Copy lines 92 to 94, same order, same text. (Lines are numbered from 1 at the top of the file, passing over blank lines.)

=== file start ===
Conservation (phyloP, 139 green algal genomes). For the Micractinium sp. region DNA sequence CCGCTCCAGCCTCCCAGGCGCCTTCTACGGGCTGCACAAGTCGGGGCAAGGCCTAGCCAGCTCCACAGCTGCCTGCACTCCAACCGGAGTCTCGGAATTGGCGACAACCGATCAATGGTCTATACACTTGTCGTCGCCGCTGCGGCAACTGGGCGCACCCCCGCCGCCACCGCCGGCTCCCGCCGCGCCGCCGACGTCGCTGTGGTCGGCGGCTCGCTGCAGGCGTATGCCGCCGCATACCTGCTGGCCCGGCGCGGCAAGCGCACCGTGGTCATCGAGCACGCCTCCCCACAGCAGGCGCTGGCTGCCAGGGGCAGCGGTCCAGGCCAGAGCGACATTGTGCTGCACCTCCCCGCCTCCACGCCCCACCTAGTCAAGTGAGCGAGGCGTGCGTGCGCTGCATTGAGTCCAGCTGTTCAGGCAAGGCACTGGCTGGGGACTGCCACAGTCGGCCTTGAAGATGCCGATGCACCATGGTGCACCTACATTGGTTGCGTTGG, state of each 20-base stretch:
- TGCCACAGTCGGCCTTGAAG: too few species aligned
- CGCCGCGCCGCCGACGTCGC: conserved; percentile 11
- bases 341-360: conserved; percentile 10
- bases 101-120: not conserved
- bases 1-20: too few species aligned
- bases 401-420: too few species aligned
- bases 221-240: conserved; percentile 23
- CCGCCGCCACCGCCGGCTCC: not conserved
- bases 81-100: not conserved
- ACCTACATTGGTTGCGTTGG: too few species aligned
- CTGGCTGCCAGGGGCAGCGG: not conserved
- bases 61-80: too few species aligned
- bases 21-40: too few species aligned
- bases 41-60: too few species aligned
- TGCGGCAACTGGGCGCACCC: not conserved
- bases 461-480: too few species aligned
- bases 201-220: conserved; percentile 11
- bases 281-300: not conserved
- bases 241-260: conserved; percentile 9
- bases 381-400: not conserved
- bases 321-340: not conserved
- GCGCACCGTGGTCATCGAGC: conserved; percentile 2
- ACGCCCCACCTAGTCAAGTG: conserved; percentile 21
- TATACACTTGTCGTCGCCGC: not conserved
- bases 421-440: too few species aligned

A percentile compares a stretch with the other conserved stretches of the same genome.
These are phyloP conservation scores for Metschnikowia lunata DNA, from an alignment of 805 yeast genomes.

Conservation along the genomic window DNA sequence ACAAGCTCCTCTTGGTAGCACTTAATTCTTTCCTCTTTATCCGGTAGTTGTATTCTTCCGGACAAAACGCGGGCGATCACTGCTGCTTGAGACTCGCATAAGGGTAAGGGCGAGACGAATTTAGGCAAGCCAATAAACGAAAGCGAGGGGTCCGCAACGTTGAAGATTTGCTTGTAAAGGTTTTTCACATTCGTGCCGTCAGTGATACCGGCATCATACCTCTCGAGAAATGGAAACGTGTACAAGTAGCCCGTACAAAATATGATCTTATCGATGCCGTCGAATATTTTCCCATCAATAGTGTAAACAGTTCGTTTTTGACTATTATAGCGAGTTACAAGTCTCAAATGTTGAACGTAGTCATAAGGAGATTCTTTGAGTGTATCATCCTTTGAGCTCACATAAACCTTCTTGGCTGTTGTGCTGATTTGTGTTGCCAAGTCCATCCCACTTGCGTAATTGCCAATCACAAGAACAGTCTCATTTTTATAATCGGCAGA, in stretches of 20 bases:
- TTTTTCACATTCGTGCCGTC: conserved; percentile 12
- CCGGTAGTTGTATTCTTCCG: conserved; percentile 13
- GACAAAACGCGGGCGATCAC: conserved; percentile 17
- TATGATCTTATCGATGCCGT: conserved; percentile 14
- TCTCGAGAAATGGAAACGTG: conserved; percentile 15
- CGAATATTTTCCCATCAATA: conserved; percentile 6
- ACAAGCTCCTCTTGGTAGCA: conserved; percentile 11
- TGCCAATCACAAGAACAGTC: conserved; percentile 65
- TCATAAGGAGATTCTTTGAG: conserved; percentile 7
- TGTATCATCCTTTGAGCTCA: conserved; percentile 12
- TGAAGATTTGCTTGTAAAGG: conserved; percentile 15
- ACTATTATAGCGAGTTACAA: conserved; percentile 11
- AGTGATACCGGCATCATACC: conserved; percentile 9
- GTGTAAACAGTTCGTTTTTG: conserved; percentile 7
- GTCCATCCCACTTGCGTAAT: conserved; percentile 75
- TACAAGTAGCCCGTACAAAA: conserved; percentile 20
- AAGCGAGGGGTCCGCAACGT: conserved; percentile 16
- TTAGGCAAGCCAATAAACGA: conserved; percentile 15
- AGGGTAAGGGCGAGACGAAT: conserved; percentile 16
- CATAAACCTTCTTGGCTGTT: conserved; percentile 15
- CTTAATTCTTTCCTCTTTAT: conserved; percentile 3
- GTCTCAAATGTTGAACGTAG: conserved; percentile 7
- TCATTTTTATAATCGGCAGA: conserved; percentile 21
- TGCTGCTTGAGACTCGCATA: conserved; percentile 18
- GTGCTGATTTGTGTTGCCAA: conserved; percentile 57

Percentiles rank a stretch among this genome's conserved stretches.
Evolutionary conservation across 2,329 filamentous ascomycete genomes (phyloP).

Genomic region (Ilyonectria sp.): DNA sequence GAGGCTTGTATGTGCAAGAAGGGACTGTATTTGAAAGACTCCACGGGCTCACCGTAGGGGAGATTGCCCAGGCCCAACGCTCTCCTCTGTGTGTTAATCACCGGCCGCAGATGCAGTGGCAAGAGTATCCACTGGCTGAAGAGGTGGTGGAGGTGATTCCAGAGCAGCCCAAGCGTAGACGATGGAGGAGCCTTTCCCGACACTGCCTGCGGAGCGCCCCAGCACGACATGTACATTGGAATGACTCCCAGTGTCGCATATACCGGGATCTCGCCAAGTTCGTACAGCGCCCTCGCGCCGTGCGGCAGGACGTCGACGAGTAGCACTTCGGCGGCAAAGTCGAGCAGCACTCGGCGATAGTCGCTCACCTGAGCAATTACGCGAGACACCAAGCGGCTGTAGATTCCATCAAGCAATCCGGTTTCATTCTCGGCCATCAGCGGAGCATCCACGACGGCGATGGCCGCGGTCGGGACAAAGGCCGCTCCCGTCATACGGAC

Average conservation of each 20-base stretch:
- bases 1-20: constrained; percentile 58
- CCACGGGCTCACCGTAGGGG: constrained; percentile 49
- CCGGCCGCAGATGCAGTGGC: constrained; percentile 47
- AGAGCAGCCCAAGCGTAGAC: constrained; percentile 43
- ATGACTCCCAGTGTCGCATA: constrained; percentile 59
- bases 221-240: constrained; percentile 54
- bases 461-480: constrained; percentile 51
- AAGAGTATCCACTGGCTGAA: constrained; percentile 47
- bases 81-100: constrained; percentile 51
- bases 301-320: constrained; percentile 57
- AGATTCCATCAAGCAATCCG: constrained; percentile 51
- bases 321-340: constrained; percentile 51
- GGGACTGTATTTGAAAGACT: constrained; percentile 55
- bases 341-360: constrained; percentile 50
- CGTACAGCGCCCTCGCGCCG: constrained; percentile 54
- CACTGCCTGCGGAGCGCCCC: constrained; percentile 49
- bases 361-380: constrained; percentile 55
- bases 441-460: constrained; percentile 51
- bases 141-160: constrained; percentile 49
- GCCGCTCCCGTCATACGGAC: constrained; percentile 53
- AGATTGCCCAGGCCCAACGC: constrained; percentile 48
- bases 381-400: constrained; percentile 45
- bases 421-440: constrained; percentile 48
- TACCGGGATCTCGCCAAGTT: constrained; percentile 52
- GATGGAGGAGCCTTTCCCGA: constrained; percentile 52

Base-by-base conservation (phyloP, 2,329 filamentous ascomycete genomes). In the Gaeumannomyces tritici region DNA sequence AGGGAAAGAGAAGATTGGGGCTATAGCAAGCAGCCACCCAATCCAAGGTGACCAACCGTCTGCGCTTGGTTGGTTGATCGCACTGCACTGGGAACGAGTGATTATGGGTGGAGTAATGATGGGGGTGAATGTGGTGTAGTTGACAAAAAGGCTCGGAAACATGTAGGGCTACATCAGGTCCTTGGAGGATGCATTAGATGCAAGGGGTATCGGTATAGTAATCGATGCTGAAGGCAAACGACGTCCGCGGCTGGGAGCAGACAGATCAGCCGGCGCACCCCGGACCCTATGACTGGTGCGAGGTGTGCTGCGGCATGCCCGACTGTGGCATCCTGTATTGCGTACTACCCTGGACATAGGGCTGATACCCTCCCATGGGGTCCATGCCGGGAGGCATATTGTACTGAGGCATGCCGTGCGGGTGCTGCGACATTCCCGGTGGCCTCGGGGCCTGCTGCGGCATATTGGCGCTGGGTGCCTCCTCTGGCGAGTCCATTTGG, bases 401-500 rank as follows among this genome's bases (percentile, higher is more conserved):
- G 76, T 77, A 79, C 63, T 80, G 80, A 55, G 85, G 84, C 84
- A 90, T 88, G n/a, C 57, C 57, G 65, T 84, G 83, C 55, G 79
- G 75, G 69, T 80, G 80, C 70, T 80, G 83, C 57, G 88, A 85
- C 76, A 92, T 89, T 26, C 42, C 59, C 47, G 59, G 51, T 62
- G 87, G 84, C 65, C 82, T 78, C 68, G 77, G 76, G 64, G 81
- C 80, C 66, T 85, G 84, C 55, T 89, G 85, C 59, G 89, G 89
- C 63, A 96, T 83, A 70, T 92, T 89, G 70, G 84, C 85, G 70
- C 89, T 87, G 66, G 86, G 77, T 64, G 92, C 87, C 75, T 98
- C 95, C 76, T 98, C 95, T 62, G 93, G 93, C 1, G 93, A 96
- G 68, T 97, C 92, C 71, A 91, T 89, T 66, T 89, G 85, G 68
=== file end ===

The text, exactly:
- C 89, T 87, G 66, G 86, G 77, T 64, G 92, C 87, C 75, T 98
- C 95, C 76, T 98, C 95, T 62, G 93, G 93, C 1, G 93, A 96
- G 68, T 97, C 92, C 71, A 91, T 89, T 66, T 89, G 85, G 68